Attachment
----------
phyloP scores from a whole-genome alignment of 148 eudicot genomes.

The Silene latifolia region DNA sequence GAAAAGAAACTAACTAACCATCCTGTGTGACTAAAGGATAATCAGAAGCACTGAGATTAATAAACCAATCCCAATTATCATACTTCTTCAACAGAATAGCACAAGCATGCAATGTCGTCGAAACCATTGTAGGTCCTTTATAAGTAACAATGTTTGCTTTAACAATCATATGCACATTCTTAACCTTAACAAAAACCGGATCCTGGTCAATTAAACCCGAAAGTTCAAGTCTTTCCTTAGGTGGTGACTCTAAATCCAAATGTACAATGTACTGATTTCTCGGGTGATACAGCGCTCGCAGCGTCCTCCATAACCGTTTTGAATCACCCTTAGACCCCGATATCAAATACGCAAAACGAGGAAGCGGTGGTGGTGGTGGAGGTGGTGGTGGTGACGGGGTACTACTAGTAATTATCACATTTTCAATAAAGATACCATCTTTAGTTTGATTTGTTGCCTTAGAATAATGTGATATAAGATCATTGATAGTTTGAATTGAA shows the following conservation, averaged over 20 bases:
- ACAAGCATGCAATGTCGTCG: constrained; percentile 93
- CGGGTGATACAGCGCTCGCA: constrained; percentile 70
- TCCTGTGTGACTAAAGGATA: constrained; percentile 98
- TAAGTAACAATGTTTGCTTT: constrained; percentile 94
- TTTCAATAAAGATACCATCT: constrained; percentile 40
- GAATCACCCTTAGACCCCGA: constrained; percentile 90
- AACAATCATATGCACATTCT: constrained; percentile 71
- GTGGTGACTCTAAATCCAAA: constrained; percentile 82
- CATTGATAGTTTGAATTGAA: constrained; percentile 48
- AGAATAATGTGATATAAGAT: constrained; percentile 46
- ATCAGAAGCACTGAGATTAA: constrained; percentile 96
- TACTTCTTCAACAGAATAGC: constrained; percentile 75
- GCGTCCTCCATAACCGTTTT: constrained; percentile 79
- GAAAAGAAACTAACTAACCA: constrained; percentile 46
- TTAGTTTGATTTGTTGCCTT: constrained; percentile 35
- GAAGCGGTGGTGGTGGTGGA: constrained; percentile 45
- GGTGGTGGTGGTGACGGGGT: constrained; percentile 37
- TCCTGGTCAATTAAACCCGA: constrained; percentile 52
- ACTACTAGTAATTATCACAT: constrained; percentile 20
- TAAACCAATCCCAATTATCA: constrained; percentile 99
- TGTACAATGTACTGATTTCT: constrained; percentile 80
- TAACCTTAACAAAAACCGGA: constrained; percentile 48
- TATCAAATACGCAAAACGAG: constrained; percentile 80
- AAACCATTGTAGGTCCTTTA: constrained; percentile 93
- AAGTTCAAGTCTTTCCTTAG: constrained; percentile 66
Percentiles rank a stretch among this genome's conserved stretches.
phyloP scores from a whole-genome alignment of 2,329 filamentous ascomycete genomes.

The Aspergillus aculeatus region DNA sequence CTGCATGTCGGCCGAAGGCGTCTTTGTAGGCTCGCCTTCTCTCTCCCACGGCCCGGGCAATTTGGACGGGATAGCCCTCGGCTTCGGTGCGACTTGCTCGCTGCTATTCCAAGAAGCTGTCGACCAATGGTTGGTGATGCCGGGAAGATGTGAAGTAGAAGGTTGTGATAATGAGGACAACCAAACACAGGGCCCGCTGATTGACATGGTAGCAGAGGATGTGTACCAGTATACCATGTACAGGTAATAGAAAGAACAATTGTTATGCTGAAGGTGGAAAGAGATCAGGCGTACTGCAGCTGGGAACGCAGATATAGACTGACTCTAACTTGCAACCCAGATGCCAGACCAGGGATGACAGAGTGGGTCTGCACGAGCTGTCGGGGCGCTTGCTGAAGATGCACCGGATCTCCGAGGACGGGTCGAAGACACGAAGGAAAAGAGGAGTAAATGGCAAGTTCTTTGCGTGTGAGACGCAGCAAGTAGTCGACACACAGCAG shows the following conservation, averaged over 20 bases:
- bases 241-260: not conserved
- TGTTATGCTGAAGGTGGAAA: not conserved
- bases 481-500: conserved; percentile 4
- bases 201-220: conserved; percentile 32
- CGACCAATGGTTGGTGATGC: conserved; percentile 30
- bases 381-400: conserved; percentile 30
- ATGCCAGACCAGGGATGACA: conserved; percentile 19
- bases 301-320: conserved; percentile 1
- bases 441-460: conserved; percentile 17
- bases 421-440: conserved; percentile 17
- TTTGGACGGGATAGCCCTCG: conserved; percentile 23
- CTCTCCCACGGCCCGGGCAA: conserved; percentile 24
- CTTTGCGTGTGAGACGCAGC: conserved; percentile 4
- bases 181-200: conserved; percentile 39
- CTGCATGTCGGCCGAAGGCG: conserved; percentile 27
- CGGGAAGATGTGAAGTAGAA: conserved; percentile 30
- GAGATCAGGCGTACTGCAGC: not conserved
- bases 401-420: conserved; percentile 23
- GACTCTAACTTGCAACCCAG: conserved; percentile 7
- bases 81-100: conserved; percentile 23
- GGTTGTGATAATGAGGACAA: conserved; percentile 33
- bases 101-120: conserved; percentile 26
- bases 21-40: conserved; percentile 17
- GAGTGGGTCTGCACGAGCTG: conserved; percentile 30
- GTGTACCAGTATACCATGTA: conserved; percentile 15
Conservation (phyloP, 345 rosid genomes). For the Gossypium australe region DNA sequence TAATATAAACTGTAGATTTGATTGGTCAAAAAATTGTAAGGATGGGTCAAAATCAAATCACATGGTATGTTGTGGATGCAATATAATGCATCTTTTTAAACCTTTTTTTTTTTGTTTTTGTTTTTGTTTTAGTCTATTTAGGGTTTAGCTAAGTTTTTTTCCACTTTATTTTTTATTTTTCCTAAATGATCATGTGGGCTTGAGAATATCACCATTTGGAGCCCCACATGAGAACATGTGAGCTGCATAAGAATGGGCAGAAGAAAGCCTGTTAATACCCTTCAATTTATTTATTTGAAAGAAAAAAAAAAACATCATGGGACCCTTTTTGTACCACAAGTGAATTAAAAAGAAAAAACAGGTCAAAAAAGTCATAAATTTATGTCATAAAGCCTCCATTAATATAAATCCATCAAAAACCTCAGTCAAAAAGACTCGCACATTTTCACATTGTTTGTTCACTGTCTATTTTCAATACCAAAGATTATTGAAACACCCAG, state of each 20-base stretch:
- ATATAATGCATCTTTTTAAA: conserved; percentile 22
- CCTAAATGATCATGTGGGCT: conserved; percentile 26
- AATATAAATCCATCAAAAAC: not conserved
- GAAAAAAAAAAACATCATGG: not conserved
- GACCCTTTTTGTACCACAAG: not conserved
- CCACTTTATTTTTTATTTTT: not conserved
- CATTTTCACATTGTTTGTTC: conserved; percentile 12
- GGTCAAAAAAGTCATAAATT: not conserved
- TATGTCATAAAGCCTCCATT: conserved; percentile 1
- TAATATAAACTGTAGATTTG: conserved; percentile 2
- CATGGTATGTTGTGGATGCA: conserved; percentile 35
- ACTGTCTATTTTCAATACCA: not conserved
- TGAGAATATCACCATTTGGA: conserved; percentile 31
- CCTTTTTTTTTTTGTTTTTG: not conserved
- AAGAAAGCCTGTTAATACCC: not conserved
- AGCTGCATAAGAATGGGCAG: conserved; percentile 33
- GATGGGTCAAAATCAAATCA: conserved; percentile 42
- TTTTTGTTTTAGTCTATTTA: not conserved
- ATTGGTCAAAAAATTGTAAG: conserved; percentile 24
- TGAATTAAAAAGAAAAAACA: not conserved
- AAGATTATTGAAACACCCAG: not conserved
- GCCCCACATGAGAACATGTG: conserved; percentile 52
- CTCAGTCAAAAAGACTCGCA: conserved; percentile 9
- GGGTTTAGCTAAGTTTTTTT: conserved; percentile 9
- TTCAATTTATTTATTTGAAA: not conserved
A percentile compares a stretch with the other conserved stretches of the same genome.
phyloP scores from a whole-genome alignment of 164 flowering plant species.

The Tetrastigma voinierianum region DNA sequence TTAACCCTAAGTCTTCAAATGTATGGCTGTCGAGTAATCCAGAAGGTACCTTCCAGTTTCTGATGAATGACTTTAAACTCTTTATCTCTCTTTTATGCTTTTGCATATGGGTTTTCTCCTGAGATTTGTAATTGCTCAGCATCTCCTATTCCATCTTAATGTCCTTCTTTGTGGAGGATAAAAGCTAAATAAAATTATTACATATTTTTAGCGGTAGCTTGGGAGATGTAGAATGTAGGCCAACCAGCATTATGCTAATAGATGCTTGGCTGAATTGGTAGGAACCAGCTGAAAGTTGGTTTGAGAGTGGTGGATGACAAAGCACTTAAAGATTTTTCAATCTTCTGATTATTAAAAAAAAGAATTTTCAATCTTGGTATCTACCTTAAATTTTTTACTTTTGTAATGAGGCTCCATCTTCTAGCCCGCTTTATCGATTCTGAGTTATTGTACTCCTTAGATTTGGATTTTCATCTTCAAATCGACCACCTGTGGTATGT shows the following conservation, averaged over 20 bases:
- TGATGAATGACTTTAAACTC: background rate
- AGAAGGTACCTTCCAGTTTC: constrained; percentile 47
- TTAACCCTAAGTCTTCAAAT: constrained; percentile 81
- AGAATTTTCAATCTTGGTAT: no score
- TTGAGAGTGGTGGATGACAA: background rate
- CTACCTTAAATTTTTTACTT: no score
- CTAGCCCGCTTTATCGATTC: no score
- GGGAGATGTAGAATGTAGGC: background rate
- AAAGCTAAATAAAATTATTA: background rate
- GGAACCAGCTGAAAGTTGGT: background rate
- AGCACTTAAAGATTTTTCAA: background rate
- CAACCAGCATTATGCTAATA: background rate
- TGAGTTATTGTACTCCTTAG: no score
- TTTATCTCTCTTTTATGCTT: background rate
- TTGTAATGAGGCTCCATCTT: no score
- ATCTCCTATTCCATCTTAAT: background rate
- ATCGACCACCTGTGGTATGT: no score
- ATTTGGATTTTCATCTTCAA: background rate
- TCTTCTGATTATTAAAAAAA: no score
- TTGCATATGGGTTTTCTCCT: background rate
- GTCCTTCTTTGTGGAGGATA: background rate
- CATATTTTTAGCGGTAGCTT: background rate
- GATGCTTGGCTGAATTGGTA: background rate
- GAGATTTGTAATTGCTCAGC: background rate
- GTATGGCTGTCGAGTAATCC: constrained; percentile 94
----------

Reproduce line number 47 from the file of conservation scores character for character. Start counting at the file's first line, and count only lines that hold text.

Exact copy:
- GAGATCAGGCGTACTGCAGC: not conserved